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When the Tax Breaks Disappear
EVs Struggle in Green Darling Denmark

Denmark can rightfully boast to be one of the greenest countries in the world, but even in this clean-tech utopia, electric vehicles are struggling to break into the mainstream. EV sales are rising around the world, but they spiked sharply in Denmark. As Bloomberg puts it, “[Denmark’s] bicycle-loving people bought 5,298 of them in 2015, more than double the amount sold that year in Italy, which has a population more than 10 times the size of Denmark’s.” Since then, sales in the EU have risen 30 percent, but Denmark has broken from that pattern and seen its own citizens purchase 60.5 percent fewer EVs in the first quarter of 2017. As Bloomberg reports, this reversal is the result of the phase out of a generous tax break:

[It] turns out that [Denmark’s] phenomenal sales figures had as much to do with convenience as with environmental concerns: electric car dealers were for a long time spared the jaw-dropping import tax of 180 percent that Denmark applies on vehicles fueled by a traditional combustion engine.

In the fall of 2015, the Liberal-led government of Prime Minister Lars Lokke Rasmussen announced the progressive phasing out of tax breaks on electric cars, citing budget constraints and the desire to level the playing field. […]

The new tax regime “completely killed the market,” Laerke Flader, head of the Danish Electric Car Alliance, said in a recent interview. “Price really matters.”

Price obviously matters—it always does—and Denmark’s experience should serve as a warning against reading too much into the progress of green industries (like solar power or, in this case, electric vehicles) that are being propped up by market distorting subsidies or tax breaks.

For the electric vehicle industry specifically, this isn’t a major setback, because many of the automakers in this space are having success in bringing costs down to levels that are attractive for consumers, even without generous tax breaks. It is a heat check of sorts, though, and it suggests that the promised takeover of EVs is further away than its most ardent advocates (and environmentalists) might have you believe.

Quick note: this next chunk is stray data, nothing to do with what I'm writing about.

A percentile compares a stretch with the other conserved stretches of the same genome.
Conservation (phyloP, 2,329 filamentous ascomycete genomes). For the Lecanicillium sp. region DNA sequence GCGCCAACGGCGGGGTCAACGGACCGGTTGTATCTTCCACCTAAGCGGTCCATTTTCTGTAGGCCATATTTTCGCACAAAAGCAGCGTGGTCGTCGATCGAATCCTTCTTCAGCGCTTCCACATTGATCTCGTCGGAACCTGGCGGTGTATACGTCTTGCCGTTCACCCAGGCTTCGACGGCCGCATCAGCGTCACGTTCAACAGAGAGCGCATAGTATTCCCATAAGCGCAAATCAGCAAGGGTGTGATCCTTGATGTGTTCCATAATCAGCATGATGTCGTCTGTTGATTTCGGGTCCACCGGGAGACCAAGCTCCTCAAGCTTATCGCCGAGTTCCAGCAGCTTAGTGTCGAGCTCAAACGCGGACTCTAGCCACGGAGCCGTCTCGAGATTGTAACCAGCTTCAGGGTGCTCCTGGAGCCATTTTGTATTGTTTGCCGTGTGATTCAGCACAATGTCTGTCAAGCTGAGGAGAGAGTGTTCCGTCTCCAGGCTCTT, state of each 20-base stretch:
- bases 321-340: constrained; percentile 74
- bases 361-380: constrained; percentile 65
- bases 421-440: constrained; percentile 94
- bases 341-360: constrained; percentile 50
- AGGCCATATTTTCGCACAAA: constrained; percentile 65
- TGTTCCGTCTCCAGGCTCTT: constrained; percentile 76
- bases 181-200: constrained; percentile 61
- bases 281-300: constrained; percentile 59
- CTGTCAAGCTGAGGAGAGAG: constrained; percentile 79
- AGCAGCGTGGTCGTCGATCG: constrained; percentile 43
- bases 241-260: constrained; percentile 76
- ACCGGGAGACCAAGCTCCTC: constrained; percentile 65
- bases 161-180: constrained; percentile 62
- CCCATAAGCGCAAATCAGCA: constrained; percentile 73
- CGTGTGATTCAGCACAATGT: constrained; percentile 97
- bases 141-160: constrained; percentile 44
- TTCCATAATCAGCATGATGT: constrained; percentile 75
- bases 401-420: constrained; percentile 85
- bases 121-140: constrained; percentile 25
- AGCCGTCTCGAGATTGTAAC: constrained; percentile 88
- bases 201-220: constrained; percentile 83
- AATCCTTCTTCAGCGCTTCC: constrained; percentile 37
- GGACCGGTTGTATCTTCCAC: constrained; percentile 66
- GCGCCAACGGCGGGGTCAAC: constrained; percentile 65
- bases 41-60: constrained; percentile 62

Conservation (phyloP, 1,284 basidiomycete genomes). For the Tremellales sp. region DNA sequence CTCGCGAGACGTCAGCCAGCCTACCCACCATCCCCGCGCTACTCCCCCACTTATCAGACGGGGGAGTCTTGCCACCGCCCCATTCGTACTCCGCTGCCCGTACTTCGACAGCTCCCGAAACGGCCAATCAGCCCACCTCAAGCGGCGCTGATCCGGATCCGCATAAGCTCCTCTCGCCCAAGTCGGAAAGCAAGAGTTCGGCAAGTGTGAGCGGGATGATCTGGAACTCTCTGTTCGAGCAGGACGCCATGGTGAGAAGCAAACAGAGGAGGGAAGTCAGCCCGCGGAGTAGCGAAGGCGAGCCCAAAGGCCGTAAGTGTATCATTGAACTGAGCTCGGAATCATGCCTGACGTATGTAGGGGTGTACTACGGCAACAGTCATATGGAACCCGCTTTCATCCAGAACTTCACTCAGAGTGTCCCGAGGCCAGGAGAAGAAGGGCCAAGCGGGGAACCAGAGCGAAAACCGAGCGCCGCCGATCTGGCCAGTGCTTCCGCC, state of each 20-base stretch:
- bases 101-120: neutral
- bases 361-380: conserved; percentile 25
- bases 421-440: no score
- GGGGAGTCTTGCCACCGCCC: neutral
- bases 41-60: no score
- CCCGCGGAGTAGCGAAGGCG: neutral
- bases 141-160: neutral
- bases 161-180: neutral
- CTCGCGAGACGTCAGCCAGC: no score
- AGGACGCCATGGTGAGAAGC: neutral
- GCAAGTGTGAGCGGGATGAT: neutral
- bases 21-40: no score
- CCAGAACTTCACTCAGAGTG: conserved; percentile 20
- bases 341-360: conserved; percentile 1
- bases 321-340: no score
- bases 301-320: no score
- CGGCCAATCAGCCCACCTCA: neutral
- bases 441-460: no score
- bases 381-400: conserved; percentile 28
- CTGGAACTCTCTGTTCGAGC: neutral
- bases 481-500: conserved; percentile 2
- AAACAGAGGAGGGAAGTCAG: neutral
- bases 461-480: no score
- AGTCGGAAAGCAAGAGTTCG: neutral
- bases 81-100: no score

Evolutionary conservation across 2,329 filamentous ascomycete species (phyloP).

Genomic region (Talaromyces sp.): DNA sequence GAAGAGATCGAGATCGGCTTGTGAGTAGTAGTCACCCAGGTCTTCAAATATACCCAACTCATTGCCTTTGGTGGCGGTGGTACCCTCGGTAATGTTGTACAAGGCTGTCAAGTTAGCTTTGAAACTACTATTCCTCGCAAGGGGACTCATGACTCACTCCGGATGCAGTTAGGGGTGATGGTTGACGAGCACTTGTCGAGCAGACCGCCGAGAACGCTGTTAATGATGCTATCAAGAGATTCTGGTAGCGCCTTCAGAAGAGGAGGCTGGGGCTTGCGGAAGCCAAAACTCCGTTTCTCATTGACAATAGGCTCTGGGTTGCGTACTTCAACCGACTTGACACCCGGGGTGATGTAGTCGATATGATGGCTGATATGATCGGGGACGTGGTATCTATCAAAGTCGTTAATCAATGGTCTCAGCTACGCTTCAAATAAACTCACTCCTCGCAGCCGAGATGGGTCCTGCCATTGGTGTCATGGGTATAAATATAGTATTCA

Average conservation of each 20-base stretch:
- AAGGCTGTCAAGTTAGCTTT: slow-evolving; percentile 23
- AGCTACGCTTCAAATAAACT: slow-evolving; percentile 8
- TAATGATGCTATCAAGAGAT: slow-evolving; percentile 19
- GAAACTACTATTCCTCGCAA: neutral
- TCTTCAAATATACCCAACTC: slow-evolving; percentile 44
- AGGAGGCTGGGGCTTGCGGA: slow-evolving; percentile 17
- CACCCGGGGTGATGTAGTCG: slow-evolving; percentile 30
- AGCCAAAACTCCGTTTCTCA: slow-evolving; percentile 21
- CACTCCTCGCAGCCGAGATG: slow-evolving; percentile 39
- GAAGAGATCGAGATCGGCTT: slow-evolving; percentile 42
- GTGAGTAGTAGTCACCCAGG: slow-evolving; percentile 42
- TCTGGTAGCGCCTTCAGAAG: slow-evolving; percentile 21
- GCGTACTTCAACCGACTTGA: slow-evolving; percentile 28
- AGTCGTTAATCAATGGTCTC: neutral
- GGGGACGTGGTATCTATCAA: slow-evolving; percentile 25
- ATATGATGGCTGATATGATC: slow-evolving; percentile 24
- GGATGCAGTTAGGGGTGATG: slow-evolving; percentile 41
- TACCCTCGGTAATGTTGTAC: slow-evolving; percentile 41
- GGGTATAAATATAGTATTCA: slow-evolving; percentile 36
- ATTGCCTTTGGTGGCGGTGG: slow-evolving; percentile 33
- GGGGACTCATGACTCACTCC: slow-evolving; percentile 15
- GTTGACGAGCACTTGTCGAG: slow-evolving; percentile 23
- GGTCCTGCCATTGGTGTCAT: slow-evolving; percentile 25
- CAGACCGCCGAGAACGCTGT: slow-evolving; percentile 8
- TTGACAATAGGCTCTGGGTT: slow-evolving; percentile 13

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  • Unelected Leader

    Elon Musk is just another govt welfare queen. The amount of free money the man has received is staggering, and for what? Even though Tesla lost $14,700 per vehicle in 2015 after TEN years in “business” and billions of taxpayer dollars, Musk absurdly predicted a $700 billion valuation. That would put Tesla in Apple territory.
    To reach that $700 billion valuation in reality, Tesla will have to broaden its customer base. Right now, only rich people can afford Teslas. The Models S and X both retail starting around $70,000!, well out of reach for most taxpayers (unless they are financially handicapped and go into debt to buy a car that’s 100% of their income – DUMB).

    • Suzy Dixon

      Elon is a classic case of crony capitalism. He’s so talented that he loses taxpayer dollars and make billions for himself.

      • CaliforniaStark

        One of Musk’s major subsidies is the payment to him of “zero emission” automobile credits from other automobile manufacturers. California and eight other states require automakers to sell a certain amount of zero emission vehicles. If they do not, they will be fined. Rather than pay the fine, automakers purchase what amounts to “zero emission” carbon credits from Musk. It is estimated he has earned at least 1/2 billion dollars in income from selling these zero emission credits. This is an example of the type of massive boondoggles that would emerge if a national carbon tax was enacted.

        • Unelected Leader